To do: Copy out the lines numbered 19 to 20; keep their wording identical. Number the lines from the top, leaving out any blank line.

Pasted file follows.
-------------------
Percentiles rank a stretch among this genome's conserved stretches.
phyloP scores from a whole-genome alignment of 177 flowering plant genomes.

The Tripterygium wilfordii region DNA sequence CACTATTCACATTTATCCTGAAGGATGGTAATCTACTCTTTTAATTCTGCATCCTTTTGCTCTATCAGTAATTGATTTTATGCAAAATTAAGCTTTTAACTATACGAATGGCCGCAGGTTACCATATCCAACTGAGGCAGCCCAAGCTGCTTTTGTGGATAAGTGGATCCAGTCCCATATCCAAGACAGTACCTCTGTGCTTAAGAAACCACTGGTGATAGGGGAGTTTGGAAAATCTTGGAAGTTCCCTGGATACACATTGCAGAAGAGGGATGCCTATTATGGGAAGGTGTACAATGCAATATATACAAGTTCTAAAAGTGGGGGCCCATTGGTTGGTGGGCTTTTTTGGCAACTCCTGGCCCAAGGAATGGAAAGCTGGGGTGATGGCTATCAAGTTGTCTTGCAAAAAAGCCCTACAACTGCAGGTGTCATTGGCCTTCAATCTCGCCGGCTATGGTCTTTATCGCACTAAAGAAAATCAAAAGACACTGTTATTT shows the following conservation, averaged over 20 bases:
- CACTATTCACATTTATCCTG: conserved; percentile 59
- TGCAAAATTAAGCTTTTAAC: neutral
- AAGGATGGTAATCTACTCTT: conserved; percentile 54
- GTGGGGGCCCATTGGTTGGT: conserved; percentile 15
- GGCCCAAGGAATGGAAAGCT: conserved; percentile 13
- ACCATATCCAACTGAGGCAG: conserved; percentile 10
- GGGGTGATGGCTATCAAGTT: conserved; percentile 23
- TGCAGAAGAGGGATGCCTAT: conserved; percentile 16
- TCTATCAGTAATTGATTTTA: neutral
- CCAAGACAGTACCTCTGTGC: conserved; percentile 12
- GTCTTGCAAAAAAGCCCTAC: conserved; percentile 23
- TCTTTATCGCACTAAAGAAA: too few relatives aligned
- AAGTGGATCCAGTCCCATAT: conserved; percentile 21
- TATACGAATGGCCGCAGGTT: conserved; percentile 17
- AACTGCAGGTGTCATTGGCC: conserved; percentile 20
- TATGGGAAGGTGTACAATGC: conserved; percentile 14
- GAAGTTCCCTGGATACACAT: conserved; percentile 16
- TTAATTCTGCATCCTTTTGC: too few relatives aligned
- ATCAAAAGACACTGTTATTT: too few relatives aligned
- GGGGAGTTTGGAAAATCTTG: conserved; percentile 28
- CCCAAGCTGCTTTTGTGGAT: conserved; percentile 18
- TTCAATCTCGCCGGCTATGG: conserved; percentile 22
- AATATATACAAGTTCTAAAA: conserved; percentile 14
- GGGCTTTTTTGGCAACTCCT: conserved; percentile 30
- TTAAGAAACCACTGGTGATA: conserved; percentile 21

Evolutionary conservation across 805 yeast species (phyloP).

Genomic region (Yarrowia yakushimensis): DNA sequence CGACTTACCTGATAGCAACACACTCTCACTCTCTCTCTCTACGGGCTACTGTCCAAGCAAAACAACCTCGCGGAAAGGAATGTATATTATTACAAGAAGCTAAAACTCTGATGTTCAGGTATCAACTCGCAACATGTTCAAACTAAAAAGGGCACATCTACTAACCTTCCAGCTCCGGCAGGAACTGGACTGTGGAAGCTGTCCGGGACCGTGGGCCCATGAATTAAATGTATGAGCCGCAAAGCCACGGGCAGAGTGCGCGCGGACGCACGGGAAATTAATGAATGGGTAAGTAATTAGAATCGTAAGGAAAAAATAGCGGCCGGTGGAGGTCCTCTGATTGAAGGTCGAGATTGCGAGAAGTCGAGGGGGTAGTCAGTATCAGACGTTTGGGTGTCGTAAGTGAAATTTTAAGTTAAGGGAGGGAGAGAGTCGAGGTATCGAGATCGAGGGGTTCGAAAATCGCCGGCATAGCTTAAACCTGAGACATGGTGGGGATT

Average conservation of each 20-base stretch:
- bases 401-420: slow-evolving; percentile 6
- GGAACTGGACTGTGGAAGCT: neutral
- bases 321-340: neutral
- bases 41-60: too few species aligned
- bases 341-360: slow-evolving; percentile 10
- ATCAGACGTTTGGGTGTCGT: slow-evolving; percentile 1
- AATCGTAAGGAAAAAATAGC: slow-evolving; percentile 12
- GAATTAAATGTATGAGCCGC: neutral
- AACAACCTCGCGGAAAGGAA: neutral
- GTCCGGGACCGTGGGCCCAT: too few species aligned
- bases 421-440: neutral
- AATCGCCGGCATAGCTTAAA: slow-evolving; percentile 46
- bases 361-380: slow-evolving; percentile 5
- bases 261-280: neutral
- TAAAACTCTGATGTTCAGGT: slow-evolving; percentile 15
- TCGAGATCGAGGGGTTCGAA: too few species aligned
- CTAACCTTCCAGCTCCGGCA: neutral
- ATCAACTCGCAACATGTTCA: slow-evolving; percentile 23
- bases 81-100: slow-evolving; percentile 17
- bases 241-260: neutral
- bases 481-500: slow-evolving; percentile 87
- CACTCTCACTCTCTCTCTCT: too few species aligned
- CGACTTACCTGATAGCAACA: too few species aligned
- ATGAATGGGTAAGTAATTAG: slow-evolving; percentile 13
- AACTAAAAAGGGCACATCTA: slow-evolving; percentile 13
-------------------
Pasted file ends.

- TATGGGAAGGTGTACAATGC: conserved; percentile 14
- GAAGTTCCCTGGATACACAT: conserved; percentile 16